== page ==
Prison Time For Viewing Porn?

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A Sex Offender?

Arizona child pornography laws are among the harshest in the country. As soon as Matthew was charged, he was put on virtual house arrest, and an electronic bracelet was attached to his ankle to monitor his movements 24 hours a day.

"It was just terrifying. I didn't know what was going on. I didn't know why it was happening," Matthew recalled.

Matthew was in an awful predicament, and he tried to keep his house arrest a secret. He wore longer pants to hide the ankle bracelet, but he was scared he would be discovered.

"Yes, I was very scared," he said. "If they found out that I was wearing an ankle bracelet all of a sudden they would be wondering, why are you wearing that? And I had no good answer for them."

The shy young boy could not explain how such pictures appeared on his computer hard drive. The stress of the situation got so bad for Matthew that he told his parents the charges hanging over his head made high school impossible.

"He said 'Mom, I'm hurting,'" said Jeannie. "'I can't sleep. I don't want to disappoint anybody, but I just can't go on anymore.'"

Matt's dreams had been destroyed and his mother was crushed. And even though there was no proof that Matthew personally downloaded those nine pictures, it would be difficult to prove his innocence. Novak said that the pictures alone were practically all the evidence the police needed.

"I thought his chances of winning were probably 20 percent," said Novak.

"They didn't care that I denied it," Matthew said. "They just kept on asking me and kept on thinking that I did it. They just had it built into their mind that this kid is guilty."

What is so frightening about Matt's case? It could happen to anyone.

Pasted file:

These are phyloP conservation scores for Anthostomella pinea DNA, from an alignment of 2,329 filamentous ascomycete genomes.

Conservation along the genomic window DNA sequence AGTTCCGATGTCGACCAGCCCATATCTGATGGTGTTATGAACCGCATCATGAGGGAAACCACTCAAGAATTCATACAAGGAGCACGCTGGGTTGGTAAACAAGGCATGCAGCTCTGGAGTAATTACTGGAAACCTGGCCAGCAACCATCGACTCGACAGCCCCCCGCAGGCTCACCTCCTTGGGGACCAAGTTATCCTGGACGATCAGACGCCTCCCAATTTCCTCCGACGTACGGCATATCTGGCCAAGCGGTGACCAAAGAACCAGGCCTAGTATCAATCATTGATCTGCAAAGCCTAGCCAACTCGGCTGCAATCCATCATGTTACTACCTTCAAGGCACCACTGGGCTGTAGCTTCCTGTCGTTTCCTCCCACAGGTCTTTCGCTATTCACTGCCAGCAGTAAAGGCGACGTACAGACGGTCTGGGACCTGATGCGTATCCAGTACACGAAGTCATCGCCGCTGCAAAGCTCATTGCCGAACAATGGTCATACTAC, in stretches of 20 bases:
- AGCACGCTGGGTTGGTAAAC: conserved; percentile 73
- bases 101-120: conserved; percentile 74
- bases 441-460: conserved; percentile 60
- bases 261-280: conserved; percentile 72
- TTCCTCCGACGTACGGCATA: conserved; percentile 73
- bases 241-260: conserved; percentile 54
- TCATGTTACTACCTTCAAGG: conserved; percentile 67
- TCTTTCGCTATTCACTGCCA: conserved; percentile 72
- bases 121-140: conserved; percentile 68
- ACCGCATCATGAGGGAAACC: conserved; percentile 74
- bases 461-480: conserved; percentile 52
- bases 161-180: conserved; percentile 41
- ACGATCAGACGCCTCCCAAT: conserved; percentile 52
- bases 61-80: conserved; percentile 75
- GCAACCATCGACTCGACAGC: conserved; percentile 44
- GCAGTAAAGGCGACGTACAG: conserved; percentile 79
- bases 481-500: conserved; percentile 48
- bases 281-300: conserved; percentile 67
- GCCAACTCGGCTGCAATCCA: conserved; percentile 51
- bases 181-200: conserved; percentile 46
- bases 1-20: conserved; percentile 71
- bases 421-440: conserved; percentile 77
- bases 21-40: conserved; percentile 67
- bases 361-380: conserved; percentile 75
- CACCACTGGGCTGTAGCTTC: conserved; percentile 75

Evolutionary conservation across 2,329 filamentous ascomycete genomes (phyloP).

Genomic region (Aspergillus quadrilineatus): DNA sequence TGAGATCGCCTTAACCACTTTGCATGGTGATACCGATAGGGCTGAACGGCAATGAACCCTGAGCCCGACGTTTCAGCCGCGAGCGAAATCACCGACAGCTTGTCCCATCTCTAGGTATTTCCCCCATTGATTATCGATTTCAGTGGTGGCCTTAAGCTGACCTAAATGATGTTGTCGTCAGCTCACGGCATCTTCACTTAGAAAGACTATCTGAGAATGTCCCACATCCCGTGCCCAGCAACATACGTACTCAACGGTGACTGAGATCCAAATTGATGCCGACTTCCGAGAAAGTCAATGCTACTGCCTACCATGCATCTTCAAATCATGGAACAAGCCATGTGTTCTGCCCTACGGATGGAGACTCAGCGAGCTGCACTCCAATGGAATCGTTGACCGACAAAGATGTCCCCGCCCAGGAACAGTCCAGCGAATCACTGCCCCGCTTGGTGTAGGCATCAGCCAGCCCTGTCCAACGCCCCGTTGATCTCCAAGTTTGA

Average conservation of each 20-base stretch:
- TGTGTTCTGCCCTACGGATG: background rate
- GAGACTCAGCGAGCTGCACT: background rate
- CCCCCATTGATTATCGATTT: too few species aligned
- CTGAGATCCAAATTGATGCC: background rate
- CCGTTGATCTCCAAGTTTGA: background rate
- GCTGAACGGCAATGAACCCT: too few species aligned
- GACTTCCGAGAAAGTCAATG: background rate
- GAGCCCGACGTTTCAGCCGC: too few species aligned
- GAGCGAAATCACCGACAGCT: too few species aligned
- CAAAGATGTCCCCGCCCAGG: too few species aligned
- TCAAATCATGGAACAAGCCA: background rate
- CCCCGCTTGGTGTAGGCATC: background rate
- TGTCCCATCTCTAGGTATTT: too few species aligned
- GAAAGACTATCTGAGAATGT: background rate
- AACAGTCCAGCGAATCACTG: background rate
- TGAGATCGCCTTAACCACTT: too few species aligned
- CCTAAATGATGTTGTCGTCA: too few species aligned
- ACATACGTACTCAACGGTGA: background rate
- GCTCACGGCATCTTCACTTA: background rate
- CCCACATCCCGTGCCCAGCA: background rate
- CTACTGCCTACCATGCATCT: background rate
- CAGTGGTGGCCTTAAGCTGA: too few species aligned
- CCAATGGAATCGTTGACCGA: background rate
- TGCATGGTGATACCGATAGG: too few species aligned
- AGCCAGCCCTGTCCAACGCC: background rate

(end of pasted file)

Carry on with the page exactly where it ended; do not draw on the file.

"The computer had accessed a 'Yahoo' account where there was child pornography," Andrew Thomas, Maricopa County district attorney said. "That was the basis for the search warrants issued by a court."

Yet, the evidence submitted by the Phoenix police department did not identify a specific user. Matt's clean reputation, his good grades and protective family could not stand up to the cold fact that child porn was on that computer. The police and the district attorney had the incriminating photos from the Bandys' computer and the prosecutors were determined to send Matt away.

A Family Fights Back

Matthew Bandy found himself outmatched in the national campaign against child pornography -- harsh laws designed to keep track of pedophiles and punish them severely.

"They didn't care that I denied it, they just kept on asking me and kept on thinking that I did it," he said. "They just had it built in their mind that this kid is guilty, and we're going to make sure that he's convicted. No matter what the means are."

The Bandy family contends that Thomas was on a mission and that his desire to convict was so strong that he ignored important evidence -- like the fact that Matthew passed a lie detector test. The fact that the test indicated that Matt was telling the truth wasn't taken into account.

And that's when the Bandy family really began to fight back. They hired two polygraph examiners who confirmed Matthew was telling the truth. Then they ordered two psychiatric evaluations which concluded that Matthew had no perverted tendencies.

ABC's Jim Avila asked Thomas about the results of the lie detectors tests and Matt's psychiatric evaluations.

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